21 thoughts on “Let battle commence

  1. Well done for doing this Gary. People often get scared and close up when going through chemotherapy and they shouldn’t. I told my wife when she was there have her treatment that the best medicine is to write about experiences and 1 day look back at what you wrote to remember the struggles you overcame. Unfortunately she never got a chance to read those thoughts back. Don’t mean to scare but continue to think those good thoughts and when you have your bad days, because inevitably you will, just remember those good days, because there are more good than bad. Keep writing, cos I’ll keep reading. Keep your chin up Gary, wishing you well and hope to see you back on our screens 👍🇬🇬

    Liked by 1 person

  2. Dear Gary

    I have a fear of flying so I totally understand what you have for needles. They would have to use a tranquillising dart on me to get me there in the first place!! So you are being incredibly brave x

    I could not imagine going through all you are going through without my dog – are patients allowed to see their pets?

    Sorry to be typing all this nonsense but I am hoping it will be a bit of a distraction and make you think “why is this strange woman sending me messages?”

    Anyway, please keeping up the blog as I am sure there are lots of other people here in Jersey who have grown to care a lot about you over the years.

    You always make your reports interesting, humorous and in my house we actually air punched and cheered when you told that bunch of States clowns to stop sitting on the fence and to basically take the splinter out of their arses (not quite verbatim 😂) in respect of making a decision on the hospital- well done you!

    Sending you lots of love and healing

    Jayne from JAAR xxxxxx

    Liked by 1 person

  3. Sending caring thoughts from San Antonio, Texas—I love your reporting and have been encouraged and educated by your ME Podcasts. Take it as it comes, and know that others are praying for you!🌻

    Liked by 1 person

  4. You’re amazing Gary, I’m so sorry to hear you have this horrible illness but from reading this and how strong you’re being, and with Alan beside you, you’ll smash it 👊❤xx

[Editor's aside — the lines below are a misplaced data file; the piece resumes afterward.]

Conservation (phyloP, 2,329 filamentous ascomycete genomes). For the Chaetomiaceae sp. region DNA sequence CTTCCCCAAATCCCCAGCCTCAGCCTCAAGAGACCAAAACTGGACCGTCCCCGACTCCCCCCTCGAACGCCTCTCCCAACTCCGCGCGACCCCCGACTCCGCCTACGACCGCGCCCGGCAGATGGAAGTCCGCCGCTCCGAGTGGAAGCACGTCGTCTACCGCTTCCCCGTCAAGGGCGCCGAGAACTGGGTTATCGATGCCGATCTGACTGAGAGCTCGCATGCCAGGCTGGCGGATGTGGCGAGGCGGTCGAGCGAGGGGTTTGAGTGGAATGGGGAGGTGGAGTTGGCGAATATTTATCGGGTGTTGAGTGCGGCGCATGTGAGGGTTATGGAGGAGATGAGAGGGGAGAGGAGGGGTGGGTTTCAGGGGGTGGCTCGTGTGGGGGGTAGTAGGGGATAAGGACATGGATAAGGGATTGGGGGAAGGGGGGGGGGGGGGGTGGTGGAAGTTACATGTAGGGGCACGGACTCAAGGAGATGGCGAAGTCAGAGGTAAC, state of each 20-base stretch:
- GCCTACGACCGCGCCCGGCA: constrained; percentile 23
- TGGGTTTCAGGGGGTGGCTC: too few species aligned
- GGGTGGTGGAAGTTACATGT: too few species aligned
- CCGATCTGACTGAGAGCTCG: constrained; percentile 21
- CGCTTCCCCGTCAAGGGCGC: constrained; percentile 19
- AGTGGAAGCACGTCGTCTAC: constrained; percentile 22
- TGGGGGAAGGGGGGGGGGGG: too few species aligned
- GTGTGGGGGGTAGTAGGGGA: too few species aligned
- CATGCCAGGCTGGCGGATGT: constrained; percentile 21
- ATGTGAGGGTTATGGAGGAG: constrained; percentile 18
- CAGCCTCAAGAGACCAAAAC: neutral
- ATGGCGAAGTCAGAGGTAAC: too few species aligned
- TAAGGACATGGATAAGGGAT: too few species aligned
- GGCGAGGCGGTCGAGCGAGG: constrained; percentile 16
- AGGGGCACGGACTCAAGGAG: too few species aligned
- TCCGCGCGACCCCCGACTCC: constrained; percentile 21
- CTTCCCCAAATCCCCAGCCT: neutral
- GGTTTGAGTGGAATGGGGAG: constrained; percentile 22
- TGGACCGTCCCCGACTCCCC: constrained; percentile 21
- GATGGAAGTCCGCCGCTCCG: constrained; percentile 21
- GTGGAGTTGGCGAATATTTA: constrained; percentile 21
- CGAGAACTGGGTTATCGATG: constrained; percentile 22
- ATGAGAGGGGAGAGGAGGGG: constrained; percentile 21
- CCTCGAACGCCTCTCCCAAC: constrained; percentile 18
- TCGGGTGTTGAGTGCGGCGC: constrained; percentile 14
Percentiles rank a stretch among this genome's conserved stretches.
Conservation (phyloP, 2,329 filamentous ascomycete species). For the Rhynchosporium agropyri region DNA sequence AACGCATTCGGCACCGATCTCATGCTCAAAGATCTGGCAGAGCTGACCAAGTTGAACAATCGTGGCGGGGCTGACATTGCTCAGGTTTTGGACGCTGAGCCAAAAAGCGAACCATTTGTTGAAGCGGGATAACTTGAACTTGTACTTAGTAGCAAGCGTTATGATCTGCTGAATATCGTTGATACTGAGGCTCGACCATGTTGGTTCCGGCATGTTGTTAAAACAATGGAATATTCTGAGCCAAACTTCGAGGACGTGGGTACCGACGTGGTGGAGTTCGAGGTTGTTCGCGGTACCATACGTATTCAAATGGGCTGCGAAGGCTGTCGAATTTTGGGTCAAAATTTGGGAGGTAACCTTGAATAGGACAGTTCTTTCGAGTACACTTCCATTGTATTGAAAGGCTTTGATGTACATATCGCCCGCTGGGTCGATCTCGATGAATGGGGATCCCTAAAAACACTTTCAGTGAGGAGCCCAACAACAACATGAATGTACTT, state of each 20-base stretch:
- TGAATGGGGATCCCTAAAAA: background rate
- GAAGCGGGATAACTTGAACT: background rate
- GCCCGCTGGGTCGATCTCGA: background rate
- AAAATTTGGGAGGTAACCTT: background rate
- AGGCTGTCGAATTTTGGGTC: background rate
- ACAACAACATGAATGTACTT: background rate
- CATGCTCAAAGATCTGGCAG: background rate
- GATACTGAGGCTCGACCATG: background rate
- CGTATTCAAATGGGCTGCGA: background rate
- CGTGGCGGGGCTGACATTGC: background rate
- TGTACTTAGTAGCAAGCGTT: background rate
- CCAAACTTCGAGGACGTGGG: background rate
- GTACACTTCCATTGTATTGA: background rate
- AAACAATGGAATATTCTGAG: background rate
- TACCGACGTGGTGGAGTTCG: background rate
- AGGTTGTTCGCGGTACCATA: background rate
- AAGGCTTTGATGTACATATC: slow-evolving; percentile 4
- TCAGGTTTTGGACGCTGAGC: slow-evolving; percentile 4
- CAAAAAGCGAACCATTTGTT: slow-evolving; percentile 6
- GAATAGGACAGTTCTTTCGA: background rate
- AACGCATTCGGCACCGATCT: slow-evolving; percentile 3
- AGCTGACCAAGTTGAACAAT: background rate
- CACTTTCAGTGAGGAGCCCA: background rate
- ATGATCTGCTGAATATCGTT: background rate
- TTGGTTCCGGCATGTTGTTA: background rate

Liked by 1 person

  5. Reading and writing this at 07.15 Friday morning, hope that you had as comfortable night as possible and that everything goes according to plan with not too much discomfort. Thinking of you both and again if there’s anything I can do, anything just ask. Sending you all my love and prayers (covering the bases my boy, covering the bases) and I did smile at the offer to trim your front hedge………wondering if it was a euphemism! Anyway stay Strong Monsieur Burjay and I will speak soon.

    Liked by 1 person

  6. Ah that lovely Southampton hospital menu. Brings back memories from earlier this year, but trust me, you will spoon get fed up of it !!
    You are certainly on one heck of a concoction there Gary, and I sincerely hope they all do there job.
    I was lucky to have my Chemo in Jersey, but had to fly to Southampton for a lung removal after they found lung cancer on top of the lymphoma. Pleased to say op went well, and back on a new Chemo drug at home now since May.
    Regarding air travel for your husband, I had a similar problem, as my daughter joined me originally, and once she had to return to Jersey, my partner joined me. Needless to say the Jersey travel office would not cover much of this. However, there is help out there as I found later, try JCR.
    Wishing you all the very best, and hoping you get back for Christmas.

    Liked by 1 person

  7. I am sure every single person in Jersey, if they knew your situation, would be right there behind you battling this with you Gary , and wishing you a speedy recovery and return home, Take each day as it comes, laugh, cry and kiss ass.
    You’re a credit to our island and we’re all there with you in spirit !
    Sending lots of love and positivity. Xxxx

    Liked by 1 person